Difference between (DAP) Water Putty and Setting Joint Compound?

The DAP package says: "A premium quality all-purpose patching product for the repair of cracks, holes and defects on interior wood surfaces."
The water putty comes as a dry powder that looks just like the gypsum in setting joint compound. After adding water, it also looks and works just like 20 minute setting joint. The only difference that I have noticed is that it seems to set harder and be more difficult to sand.
So, what is the (official) difference in formulations and properties of "Water Putty" (whether DAP or Durham) vs. standard setting joint compound?
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what does the package say? if not there, the msds will have the differences. what does it say?
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Durabond contains... Plaster of Paris (CaSO4.H2O) >60
Limestone <20
Or Dolomite
Mica <10
Vinyl Alcohol Polymer <5
Attapulgite <5
Crystalline Silica <5
May Contain:
Ethylene Vinyl Acetate Polymer
EASYSAND CONTAINS.....
Plaster of Paris (CaSO4.H2O) 60-70
Limestone <10
Or Dolomite
Expanded Perlite <10
Mica <10
Vinyl Alcohol Polymer <5
Attapulgite <5
Crystalline Silica
Water Putty contains...
Plaster of paris
Calcium carbonate
Silica, crystalline
Bottom line , Joint compound is for sheetrock...The Water Putty is for wood...It's BEST to use the correct product for the job...ESPECIALLY if you are using it for a customer...If shit goes WRONG the manufacturer won't stand behind you and YOU will eat it , so to speak...LOL...If at home and you want to experiment...Go for it...Let us know how it works out...LOL...Hope I helped....
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Well, most of my patching is for old lath & plaster walls around deep/wide cracks, holes or near the old wood corner bead.
I find that the harder setting versions work well in this case (even though they are harder to sand when dry) since they tend to bond together the weak plaster better than a sheetrock joint compound does. In particular, I am now using it to patch around the wood corner bead which is obviously a high stress/high traffic area and needs to be shaped to conform to the rounded edge.
So far, the Wood putty does appear to be signficantly harder than setting joint compound and works well.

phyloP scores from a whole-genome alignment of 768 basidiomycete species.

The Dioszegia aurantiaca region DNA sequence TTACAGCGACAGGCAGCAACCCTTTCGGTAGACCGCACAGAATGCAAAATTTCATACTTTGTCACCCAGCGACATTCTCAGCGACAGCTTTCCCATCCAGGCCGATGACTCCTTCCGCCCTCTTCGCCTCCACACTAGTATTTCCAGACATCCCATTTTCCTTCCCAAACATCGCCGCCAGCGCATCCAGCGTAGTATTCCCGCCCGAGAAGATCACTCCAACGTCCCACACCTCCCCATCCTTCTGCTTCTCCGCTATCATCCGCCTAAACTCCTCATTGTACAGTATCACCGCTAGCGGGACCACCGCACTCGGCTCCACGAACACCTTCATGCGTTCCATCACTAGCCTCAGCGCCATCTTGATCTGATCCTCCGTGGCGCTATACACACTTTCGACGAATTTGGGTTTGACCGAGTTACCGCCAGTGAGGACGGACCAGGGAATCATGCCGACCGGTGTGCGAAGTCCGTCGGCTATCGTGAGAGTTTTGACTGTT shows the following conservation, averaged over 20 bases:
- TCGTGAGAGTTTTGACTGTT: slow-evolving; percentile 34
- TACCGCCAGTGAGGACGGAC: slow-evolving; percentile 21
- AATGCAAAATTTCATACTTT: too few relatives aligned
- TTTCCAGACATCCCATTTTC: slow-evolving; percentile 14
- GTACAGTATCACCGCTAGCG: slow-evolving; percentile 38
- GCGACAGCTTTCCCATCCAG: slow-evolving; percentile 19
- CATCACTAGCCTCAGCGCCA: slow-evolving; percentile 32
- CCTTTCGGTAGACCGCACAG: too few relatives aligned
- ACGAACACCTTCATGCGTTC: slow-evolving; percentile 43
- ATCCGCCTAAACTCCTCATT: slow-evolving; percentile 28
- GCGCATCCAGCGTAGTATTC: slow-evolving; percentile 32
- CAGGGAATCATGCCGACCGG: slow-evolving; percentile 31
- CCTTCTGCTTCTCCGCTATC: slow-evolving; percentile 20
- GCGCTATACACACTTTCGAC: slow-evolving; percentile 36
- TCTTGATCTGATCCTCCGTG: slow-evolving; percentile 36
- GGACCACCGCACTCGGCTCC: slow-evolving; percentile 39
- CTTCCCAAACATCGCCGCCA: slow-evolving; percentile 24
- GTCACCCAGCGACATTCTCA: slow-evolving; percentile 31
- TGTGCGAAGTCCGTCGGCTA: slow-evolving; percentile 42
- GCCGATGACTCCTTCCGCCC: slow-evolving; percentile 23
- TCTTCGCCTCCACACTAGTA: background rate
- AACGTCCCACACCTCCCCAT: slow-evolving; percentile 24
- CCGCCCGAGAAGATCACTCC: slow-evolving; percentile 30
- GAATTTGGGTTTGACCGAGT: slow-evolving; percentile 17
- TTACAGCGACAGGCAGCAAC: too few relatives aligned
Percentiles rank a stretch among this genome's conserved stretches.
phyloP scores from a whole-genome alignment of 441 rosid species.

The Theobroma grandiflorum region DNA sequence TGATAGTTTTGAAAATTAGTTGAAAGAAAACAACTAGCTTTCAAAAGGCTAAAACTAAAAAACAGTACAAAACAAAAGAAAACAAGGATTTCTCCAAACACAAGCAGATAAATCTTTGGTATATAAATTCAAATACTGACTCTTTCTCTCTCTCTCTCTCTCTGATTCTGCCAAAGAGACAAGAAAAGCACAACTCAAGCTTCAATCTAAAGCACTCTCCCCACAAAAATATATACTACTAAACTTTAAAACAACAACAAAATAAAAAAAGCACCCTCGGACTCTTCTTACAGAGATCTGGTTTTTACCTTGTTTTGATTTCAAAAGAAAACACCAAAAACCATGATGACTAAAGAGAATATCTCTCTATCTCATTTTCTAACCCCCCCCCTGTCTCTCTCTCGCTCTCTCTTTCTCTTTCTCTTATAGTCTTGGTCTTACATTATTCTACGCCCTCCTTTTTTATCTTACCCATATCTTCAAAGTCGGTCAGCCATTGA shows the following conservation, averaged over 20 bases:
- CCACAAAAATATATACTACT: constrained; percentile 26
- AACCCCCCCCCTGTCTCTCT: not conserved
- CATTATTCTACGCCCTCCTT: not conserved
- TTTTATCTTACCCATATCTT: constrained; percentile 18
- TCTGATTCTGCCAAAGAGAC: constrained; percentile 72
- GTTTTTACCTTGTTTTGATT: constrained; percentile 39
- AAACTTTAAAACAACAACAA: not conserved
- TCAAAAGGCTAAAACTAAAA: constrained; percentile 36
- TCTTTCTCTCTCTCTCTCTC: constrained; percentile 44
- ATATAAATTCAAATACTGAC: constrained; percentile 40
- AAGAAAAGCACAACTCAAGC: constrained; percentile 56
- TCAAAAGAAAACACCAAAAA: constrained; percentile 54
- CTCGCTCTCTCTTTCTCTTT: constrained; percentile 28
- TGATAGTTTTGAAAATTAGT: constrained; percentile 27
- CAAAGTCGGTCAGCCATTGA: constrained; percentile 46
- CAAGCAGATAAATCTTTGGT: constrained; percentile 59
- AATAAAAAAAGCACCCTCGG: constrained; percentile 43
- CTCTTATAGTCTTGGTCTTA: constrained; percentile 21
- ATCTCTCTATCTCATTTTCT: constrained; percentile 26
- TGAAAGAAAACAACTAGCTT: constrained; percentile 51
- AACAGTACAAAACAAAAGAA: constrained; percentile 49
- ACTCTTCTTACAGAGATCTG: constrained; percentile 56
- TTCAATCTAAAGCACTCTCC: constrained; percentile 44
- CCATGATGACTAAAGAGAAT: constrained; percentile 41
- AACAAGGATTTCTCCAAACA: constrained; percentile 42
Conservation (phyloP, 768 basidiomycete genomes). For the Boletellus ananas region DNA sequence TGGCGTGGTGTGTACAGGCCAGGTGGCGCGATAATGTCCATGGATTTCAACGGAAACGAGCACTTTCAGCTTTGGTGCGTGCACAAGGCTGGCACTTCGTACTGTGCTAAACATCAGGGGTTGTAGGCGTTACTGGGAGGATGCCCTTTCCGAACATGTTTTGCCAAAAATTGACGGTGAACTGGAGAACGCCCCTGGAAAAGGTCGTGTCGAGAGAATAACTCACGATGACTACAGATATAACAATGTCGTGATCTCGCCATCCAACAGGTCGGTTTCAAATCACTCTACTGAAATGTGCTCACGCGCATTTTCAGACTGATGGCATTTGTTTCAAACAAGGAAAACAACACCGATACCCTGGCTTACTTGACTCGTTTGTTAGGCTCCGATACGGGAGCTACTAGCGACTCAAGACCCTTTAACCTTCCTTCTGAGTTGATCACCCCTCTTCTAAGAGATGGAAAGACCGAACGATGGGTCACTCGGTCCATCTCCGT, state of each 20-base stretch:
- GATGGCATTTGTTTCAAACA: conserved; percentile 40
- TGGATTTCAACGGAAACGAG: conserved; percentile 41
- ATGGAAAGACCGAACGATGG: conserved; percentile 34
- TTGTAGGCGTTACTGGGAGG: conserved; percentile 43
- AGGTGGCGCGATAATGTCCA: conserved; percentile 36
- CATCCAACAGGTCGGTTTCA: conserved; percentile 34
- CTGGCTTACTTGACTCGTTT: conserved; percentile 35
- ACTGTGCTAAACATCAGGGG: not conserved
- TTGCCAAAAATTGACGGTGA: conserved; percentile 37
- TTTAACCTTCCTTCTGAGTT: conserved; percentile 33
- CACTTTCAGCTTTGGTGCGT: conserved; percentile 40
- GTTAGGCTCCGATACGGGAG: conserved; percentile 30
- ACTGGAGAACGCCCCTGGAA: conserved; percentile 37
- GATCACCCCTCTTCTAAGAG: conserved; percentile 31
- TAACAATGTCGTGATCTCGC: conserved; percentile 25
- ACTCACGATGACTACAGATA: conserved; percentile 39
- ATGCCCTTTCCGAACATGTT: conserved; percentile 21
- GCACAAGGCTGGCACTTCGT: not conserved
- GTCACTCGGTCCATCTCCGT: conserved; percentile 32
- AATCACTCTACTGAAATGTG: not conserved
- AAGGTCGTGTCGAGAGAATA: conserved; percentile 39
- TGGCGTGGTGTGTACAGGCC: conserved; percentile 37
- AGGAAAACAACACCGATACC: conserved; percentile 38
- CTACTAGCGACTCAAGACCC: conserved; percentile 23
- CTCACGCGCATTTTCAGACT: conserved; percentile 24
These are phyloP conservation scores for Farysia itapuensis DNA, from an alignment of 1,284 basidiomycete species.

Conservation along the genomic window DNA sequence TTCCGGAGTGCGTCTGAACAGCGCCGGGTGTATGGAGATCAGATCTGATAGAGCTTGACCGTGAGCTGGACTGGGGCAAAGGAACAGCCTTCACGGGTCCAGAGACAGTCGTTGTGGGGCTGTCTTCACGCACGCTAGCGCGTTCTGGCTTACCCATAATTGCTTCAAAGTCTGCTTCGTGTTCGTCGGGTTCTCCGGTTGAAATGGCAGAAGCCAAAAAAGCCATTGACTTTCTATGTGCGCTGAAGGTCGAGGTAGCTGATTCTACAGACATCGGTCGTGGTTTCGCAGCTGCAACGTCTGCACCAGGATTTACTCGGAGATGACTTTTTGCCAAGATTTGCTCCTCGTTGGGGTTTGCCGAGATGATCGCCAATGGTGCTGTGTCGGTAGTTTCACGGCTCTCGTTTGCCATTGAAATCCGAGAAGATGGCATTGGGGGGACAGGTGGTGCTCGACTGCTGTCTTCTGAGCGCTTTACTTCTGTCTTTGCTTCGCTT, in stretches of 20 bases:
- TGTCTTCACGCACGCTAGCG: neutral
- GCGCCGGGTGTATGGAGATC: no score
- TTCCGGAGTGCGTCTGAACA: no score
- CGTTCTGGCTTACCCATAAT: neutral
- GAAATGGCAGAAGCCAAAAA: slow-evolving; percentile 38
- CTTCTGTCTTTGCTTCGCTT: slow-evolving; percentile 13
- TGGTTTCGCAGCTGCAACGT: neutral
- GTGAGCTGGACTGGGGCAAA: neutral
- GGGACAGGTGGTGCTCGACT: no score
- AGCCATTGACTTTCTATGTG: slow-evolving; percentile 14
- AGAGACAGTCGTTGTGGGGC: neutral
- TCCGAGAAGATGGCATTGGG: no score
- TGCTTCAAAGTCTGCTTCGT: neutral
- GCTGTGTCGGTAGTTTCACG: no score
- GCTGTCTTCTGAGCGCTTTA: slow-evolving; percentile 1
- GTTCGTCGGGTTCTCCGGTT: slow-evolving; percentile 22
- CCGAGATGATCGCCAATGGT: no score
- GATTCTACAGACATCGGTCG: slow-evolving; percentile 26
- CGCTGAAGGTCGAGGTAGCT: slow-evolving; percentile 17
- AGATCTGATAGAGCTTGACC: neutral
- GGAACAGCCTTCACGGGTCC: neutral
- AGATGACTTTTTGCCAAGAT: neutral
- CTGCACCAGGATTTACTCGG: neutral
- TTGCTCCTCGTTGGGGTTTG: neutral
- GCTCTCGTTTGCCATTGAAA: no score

Since it is more difficult to sand when dry than joint compound, one trick I use is to come back after 5-10 minutes or so when it is almost hard and run a sponge or wet sanding pad over it. This allows me to gently "wet sand" it just before it totally hardens and leaves me with a rock hard, smooth surface when dry.
Of course, if I am just taping a superficial crack or veneering an area, I use the setting joint compound (even over plaster lath).
By the way regarding "experimenting", on an old house (1/2 of ours is from the 1860's the other half is from the late 1700's), I find that experimenting is typically necessary and even fun!
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Sheetrock Brand Durabond Setting Type Joint Compound will do the same..It is VERY hard and is unsandable..It can even be used to patch CONCRETE inside above grade and can be used as a floor leveler as well...I have used it many times doing the EXACT same thing as you described..In fact I bought 7 bags for a job I'm starting tommorow in an 1800's era house...It will bond to just about anything and is very durable , hence the name Durabond...LOL...It is about 11 bucks for a 25lb. bag at Home depot and comes in a variety of setting times..20,45,90,210..Cheaper than Putty I bet and it's made for the job you're doing...I usually use the Durabond sorta like a basecoat to fill holes and patch cracks then I coat the walls with Sheetrock Brand Easysand Setting Type Joint Compound , sand , scrape it somewhat smooth then skimcoat it once or twice with regular joint compound then sand and prime...Check out the USG website....Good Luck with your project....
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All I know is that with a "20 minute setting" product I have to work really, really fast.
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I can't answer your question but I used to use DAP lightweight spackle to fix cracks, holes and defects on interior wood surfaces to be painted.
Dries fasts, sand easy. -----
- gpsman
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